What is a Credit Union?
Credit union roots go back to 1849 when the first credit union was established in Western Europe. A credit union is usually formed around a common bond. Its main purpose is to give member-owners a place to save and borrow. Members put their money into a variety of savings and investment accounts. This money is then lent to members who pay interest. After operating expenses and reserve requirements are met, the remaining loan income is returned to the members as dividends and other financial services.
Member-owned credit unions are not for profit; they exist only to serve their membership. As a result, credit unions are able to pay high dividends on savings and charge low interest rates on loans.
What are the advantages of credit unions?
Credit unions exist only to serve their member-owners. Surveys repeatedly show members are more satisfied with the service they receive from their credit union than bank or savings and loan customers are with their institutions. Because credit unions are democratic, member-owned cooperatives, members have the power to direct credit union policy. If the majority of members are dissatisfied with the directors who set the policies of their credit union, they have the power to replace them.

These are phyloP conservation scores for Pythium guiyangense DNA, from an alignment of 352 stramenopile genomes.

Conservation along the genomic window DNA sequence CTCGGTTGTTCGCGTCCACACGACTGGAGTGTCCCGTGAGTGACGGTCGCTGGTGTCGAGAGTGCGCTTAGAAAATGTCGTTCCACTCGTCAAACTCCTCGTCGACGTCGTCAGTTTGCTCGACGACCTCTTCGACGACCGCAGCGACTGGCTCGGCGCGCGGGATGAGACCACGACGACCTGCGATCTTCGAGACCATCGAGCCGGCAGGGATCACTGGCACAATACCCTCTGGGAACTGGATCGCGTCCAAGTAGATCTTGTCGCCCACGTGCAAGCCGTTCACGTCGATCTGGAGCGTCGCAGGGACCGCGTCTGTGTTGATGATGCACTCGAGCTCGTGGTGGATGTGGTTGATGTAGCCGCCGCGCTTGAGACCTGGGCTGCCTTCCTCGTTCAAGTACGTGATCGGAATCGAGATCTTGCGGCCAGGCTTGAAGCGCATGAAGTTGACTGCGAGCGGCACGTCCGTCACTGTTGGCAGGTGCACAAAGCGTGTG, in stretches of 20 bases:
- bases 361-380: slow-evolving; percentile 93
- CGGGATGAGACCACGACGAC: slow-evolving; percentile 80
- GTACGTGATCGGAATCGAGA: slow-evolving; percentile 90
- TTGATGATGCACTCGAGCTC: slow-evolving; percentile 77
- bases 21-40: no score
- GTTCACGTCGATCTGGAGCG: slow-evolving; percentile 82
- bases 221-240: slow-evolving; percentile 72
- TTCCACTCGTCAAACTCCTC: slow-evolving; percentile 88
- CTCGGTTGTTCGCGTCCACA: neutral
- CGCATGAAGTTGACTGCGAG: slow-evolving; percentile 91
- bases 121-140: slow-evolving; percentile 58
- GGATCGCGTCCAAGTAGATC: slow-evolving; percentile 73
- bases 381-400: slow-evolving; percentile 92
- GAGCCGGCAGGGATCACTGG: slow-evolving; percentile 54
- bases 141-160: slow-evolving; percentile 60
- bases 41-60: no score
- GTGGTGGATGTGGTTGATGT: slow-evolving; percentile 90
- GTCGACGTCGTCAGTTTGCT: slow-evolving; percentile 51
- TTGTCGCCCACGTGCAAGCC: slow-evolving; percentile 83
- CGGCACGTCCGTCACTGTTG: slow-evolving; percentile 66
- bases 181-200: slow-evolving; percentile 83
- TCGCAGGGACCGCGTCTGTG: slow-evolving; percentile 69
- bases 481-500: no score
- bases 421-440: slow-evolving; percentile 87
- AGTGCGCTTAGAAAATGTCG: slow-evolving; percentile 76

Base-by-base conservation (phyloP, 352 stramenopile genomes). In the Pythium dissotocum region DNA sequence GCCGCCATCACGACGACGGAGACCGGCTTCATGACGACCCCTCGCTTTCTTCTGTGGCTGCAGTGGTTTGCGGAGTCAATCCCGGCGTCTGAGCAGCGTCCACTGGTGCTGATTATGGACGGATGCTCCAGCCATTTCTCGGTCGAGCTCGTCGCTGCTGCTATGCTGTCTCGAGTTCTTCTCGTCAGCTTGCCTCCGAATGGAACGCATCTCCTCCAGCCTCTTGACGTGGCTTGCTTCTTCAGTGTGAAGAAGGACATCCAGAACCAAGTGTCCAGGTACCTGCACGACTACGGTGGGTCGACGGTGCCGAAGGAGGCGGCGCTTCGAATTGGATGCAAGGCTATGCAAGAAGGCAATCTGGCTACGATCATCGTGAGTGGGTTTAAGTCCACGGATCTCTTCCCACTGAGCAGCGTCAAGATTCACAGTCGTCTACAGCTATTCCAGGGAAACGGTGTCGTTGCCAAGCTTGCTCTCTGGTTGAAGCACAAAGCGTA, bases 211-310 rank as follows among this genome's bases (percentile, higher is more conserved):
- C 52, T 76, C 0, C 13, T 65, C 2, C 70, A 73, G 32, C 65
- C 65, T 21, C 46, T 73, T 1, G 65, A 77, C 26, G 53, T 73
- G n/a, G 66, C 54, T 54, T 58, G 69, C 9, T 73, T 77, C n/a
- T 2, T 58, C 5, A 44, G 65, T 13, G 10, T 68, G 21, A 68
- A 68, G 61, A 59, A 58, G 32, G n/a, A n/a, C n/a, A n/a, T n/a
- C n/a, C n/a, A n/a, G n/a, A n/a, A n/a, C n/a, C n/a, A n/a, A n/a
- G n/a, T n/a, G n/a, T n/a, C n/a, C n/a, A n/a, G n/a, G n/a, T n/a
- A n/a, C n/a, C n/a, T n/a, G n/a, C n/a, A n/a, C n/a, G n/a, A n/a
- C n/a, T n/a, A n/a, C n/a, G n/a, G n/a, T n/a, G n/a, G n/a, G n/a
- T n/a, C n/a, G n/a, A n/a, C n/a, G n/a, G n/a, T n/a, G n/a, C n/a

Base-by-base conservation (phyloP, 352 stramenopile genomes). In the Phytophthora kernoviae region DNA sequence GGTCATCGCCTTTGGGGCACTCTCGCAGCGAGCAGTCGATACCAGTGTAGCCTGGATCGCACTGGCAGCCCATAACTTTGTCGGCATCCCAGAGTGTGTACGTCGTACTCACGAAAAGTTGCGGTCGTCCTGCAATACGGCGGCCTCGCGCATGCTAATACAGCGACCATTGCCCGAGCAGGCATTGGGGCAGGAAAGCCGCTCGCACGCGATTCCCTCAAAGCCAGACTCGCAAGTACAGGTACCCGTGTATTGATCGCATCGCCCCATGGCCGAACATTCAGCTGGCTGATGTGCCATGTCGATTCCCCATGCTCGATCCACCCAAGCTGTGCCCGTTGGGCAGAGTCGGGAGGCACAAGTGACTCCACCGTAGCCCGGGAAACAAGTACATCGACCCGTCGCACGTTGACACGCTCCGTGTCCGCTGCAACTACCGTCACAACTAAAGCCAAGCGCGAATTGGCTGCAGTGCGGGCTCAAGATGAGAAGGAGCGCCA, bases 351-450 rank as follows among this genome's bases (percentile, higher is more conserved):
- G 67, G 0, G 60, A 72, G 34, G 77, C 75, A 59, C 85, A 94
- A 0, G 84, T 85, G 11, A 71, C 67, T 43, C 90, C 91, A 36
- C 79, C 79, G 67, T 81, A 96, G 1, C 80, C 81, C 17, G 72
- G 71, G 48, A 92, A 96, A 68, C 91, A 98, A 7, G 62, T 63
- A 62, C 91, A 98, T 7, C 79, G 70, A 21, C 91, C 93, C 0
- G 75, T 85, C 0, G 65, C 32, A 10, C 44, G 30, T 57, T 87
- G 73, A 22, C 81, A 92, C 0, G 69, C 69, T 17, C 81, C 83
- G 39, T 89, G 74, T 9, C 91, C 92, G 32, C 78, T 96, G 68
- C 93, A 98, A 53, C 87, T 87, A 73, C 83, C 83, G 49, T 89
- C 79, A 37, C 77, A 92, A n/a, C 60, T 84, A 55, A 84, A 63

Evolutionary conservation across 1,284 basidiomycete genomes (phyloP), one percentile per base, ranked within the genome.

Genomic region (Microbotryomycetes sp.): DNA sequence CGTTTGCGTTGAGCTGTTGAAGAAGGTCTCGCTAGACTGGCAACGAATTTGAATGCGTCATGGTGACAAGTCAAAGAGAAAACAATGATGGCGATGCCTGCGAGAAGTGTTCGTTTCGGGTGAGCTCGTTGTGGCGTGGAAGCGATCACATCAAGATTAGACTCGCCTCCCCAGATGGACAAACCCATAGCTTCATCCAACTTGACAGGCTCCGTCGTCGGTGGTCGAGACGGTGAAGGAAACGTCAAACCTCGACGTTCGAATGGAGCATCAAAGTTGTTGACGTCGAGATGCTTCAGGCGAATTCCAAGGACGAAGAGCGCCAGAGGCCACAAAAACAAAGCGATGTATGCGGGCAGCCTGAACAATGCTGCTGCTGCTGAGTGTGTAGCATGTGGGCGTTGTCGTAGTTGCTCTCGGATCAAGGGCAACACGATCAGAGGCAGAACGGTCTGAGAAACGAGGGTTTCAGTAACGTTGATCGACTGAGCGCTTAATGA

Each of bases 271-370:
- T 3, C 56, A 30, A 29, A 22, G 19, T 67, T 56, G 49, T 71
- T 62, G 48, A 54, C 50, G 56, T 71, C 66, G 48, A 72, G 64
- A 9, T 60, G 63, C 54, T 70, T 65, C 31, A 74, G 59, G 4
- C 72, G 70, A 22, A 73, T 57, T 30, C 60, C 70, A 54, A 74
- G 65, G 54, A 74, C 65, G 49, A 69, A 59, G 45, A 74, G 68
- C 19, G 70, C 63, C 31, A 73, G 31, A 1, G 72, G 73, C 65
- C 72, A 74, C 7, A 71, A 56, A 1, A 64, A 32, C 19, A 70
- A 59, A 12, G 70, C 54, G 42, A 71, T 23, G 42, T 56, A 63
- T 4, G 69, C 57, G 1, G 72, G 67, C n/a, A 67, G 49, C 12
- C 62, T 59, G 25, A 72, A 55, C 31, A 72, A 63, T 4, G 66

Credit union elections are based on a one-member, one-vote structure. This structure is in contrast to for-profit, public companies where stockholders vote according to the number of shares of stock they own. Their nonprofit status enables credit unions to operate at a lower cost than many for-profit institutions and helps them to offer competitive loan and savings rates. For instance, credit unions usually charge lower interest on credit cards than most other providers, and many credit unions charge no annual card fee.